And I don’t wanna make this sound like that’s alot of people. It’s not. At all. So I guess as frustrating as that was, I was frustrated more in the people that I know (who) wanted to vote no and just didn’t. And that’s the part that bothers me because I’d like to think that I vote the way I believe and not based on what’s best for my career.
JT: What about your constituents’ reaction?
JK: I had a couple who said they’d not be supporting me. But if I could go back and do it all over again, I would do the same thing.
The core reason I am against (the amendment) is we shouldn’t be discriminating against a group of people. We should be way past that right now. But looking at it from another standpoint, doesn’t the government have better things to do right now? I mean this is already in statute. There are people concerned that it will be challenged in court and that’s what it is. People are saying let the people have their say. That’s what the bill’s author said on the House floor. That’s his compelling argument. Not once did he give a compelling reason wy it should be on the ballot beside ‘let the people have their say’. It’s just not true. Because, guess what -no matter if they say yes or no- it’s still gonna say that marriage is between a man and a woman. That’s the way it is right now. It doesn’t mean it can’t be changed down the road. So I think to market it that way is misleading. I’m a Republican because I think it’s the best vehicle for my view. Not because I blindly follow the party platform or I agree with everything they say. And I hope that’s the reason Democrats are Democrats.
But I think when we get into that just because it’s in the party platform, that’s the way we need to think -there’s some people like that- then we have some problems. But I just think it’s the contradiction of what Republicans preach and stand for. How many times a session did we hear ‘we need less government! We need government to stay out of our lives, out of our pockets, out of this, out of that.’ But there’s this one thing that it’s okay if government reaches into.
I get tired of the whole ‘protecting marriage’ thing. I am actually pretty confident that my marriage is just fine. So if Bob and Bill are a married couple and they move next door, they’re not going to affect my marriage. And if Jane and Sue are right next door on the other side, they’re not going to affect my marriage. That’s the beauty of America. Whatever makes you happy, as long as it’s not physically harming other people, have at it.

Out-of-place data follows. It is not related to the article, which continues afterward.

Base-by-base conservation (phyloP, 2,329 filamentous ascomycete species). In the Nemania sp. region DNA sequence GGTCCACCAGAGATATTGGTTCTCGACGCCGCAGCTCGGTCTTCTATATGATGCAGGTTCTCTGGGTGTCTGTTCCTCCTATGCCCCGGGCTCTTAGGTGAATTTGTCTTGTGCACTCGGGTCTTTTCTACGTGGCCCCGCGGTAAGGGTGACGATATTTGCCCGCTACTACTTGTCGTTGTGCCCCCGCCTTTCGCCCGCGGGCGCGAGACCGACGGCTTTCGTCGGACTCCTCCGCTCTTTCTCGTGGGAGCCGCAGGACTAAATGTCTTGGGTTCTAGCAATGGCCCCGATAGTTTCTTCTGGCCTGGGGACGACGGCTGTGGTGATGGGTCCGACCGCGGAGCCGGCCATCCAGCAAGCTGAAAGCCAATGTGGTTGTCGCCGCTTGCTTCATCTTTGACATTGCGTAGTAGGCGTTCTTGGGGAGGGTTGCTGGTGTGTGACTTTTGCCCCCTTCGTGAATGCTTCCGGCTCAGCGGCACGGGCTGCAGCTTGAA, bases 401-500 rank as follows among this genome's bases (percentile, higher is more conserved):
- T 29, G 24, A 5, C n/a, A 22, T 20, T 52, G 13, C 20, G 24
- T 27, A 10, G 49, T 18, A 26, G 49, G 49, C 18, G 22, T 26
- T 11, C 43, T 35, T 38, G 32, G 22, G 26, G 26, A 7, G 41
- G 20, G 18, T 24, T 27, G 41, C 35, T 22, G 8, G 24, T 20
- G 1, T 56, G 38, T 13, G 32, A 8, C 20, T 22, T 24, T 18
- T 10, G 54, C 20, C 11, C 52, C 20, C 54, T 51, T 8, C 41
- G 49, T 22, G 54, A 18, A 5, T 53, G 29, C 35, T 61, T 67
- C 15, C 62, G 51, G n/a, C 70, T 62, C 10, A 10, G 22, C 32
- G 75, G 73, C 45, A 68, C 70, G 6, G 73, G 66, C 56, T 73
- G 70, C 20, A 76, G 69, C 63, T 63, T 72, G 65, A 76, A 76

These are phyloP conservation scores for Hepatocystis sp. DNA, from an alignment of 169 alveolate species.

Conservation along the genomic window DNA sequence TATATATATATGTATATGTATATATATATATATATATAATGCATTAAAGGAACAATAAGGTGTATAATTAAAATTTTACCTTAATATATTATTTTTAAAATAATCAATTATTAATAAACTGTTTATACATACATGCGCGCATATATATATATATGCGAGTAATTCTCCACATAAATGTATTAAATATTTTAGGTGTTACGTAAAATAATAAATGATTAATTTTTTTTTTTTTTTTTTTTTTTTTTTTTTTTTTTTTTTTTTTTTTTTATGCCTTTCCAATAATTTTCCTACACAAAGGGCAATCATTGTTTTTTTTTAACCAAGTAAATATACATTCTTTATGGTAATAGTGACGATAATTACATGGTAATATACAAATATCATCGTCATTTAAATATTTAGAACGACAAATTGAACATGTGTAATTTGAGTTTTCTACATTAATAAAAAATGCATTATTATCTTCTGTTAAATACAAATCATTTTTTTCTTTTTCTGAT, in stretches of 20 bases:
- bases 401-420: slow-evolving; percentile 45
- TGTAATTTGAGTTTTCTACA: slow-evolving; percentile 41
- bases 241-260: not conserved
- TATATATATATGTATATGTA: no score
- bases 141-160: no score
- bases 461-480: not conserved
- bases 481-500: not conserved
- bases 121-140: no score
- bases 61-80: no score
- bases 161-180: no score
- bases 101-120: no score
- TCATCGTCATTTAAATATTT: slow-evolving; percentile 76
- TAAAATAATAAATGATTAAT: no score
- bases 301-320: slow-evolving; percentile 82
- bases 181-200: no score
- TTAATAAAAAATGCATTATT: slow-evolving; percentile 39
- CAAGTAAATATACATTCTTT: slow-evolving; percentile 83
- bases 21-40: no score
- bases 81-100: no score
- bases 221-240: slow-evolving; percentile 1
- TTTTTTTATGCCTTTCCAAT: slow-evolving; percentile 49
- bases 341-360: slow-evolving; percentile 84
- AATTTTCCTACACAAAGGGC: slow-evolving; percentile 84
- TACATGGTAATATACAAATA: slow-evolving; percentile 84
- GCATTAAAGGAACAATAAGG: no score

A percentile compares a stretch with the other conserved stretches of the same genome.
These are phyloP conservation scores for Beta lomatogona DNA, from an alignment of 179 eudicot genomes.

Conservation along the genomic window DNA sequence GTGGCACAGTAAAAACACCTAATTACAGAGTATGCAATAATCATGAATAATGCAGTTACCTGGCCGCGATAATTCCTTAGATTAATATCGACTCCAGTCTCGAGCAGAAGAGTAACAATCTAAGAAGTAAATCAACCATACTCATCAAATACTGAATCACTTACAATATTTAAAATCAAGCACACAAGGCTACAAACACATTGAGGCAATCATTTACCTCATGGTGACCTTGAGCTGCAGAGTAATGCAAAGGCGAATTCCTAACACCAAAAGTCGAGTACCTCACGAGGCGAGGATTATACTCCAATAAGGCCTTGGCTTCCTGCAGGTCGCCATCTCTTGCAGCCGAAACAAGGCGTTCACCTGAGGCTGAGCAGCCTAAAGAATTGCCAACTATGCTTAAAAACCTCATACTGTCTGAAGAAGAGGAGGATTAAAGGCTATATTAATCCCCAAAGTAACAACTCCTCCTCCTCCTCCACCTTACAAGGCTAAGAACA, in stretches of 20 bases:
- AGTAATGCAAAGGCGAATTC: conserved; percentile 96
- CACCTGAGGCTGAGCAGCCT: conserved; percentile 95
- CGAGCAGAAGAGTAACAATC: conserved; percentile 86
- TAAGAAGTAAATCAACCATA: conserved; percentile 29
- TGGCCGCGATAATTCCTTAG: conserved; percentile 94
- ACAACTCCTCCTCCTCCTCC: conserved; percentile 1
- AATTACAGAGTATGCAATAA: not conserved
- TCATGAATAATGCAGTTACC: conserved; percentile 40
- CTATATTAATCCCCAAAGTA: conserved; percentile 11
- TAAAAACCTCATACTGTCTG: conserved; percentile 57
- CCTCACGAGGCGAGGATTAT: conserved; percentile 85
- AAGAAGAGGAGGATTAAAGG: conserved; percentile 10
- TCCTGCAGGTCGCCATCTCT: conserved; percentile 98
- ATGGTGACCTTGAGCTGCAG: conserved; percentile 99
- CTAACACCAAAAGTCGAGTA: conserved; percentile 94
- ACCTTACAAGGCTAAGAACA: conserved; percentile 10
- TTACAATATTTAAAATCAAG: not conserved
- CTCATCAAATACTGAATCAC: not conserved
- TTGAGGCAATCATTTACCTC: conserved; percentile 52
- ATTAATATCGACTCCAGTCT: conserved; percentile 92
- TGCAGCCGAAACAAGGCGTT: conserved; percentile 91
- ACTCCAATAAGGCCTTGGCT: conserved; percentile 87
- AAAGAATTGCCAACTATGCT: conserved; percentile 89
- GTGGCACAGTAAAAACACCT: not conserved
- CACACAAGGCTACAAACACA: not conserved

JT: The Republican Party historically has had some great Presidents who defended individual freedom and human dignity: Abraham Lincoln, Teddy Roosevelt, Dwight Eisenhower. You are of a younger generation that doesn’t have as much of a problem with gay people as older generations.
JK: I think that’s part of it. (But) like I said on the floor, if this had come up a few years ago and I was in office -and I wasn’t, but just guessing- I don’t know how I would have voted. I probably would have voted yes. But I guess it’s hard to say because I didn’t think about it like I think about it now. So I would never know.
But times are just different and I’ve never had an issue with it. So it’s up to you, what you wanna do. I think that’s how other people should look at it. Does it really hurt you? No. Well then, let it be.
JT: Any advice for glbt friends, families, allies, etc. about how we can go about convincing people in an effective and dignified way? Not flying off the handle? I’ve already told some folks to watch their temper. Be rational and cool.
JK: What you’ve just said is probably the best advice anybody could give. Just stay calm and be respectful. It’s easy to be upset at the people that brought this forward. I was very upset at the people who brought this forward when it was on the floor. And that was tough for me. There’s times I get angry about things and this doesn’t personally affect me. So I couldn’t imagine being in a situation where this would affect my family. And so it’s hard for me to give advice to say, ‘listen, here’s what I would do if I were in your spot’ because I’m not.
But I would just say stay respectful, which is going to be the hardest thing to do because if someone was ripping on my family, I’d wanna tell ’em what I thought. But be calm and respectful. Kill ’em with kindness. That’s what works best in Minnesota. Kill ’em with kindness and showing that you know that we’re all the same, despite sexual preference. That’s something that’s private, so that should never be an issue. Besides that, we’re all the same.
See video of the full interview here: